Ronald Reagan's senior defense adviser says that a Reagan administration would seriously consider digging thousands of new underground silos as a way of disguising the locations of existing U.S. Minuteman missiles and, for the short run at least, reducing their vulnerability to a disabling Soviet first strike.
This idea of moving rapidly to reduce the alleged vulnerability of the U.S. missile force emerged as one of the major contrasts between Reagan and President Carter in a lengthy interview with Reagan adviser William Van Cleave, an effort to pin down specific differences between the two presidential contenders.
There are other contrasts, both in style and substance. But what also emerged from the wide-ranging session is that the Reagan forces are not yet able to say exactly what they would do differently on some key issues, while the Carter administration, which recently has put more emphasis on defense, is moving toward some of the same solutions Reagan would likely propose.
Van Cleave says he "fully expects" to be part of a Reagan administration if Reagan wins next month. Thus his views are important, and his generally harder line toward Moscow, tougher than is evident in the Defense Department rhetoric under the current administration, could also be a major change.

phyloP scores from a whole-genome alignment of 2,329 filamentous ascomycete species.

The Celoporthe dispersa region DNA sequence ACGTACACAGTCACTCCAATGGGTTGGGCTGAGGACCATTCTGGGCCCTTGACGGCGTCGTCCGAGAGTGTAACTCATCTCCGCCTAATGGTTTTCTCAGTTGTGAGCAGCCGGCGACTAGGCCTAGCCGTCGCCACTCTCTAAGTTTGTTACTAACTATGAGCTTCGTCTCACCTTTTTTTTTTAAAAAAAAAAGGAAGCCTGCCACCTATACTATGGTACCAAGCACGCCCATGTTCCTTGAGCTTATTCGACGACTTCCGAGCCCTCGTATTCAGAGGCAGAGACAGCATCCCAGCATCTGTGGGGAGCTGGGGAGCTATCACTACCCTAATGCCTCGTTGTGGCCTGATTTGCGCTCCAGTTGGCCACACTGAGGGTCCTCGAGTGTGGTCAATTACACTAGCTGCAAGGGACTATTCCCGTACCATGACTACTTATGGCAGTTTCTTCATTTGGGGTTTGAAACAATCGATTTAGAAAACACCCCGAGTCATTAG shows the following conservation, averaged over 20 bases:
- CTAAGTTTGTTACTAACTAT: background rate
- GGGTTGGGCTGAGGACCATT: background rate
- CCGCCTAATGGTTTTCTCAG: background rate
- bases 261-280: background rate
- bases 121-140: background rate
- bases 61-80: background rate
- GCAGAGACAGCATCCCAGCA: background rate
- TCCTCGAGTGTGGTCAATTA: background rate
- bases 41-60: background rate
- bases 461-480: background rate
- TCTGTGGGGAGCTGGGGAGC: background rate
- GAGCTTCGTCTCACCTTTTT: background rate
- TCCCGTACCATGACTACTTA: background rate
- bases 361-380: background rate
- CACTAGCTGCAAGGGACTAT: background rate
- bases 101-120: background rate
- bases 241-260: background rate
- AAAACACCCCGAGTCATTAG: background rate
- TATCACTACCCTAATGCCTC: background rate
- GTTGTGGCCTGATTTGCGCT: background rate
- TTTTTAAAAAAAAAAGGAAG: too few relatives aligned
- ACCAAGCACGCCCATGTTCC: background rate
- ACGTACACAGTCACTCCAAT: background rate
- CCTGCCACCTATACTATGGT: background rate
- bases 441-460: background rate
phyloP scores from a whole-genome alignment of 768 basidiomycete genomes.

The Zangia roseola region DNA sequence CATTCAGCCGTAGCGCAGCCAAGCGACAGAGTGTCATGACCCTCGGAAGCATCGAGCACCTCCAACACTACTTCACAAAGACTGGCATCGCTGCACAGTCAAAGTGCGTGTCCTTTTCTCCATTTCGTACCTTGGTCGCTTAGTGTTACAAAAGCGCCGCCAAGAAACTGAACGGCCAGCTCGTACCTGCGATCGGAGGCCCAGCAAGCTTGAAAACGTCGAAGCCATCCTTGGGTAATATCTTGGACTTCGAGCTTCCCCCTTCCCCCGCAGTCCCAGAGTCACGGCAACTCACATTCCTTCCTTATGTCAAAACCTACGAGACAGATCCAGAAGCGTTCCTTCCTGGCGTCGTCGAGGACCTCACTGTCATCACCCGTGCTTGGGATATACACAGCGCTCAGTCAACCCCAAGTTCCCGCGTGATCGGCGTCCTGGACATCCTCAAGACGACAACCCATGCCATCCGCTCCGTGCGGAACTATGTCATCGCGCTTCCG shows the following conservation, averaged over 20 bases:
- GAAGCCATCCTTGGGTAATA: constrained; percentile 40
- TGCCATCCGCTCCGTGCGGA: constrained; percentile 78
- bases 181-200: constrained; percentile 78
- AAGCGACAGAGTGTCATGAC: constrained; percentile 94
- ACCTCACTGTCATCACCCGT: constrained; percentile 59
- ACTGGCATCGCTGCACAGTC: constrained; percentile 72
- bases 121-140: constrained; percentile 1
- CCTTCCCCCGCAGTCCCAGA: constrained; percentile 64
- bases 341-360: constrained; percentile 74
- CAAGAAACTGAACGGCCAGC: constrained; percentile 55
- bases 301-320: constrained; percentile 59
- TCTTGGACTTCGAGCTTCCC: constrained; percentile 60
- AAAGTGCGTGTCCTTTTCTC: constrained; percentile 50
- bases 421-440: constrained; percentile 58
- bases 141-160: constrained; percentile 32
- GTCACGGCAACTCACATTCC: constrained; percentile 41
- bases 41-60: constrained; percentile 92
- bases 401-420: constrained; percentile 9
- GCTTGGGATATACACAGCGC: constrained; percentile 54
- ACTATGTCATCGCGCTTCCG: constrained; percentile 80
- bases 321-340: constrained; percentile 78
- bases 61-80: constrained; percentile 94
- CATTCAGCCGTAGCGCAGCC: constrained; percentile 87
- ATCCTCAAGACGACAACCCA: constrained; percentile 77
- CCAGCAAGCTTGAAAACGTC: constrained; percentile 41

Both camps have claimed that the 1,000 U.S. Minuteman land-based missiles are becoming vulnerable to a Soviet attack. The Carter administration's answer is to move ahead with the Air Force's massive new MX mobile missile project. But these missiles would not begin entering service until 1986 at the earliest.
Van Cleave says his goal would be to resolve the vulnerability problem sooner, in the belief that the nuclear balance between the two superpowers is "the high ground" and once it has been lost, U.S. military credibility is weakened across the board.
So he is studying applying to the Minuteman the controversial "shell game" principle of the MX, in which 200 MX missiles would be shuttled amoung 4,600 shelters.
Van Cleave and his staff are studying the possibility of building 5,000 or more additional silos for the existing Minutemen, plus canisters for hauling the missiles around, as a way to make it more difficult, if not impossible, for the Soviets to know where they are and attack all the missiles at one time.
If this can be done in 3 1/2 years, an estimate the Air Force believes is optimistic, then Van Cleave feels the United States could cut about three years off that period of Minuteman vulnerability before even the first MX is fielded.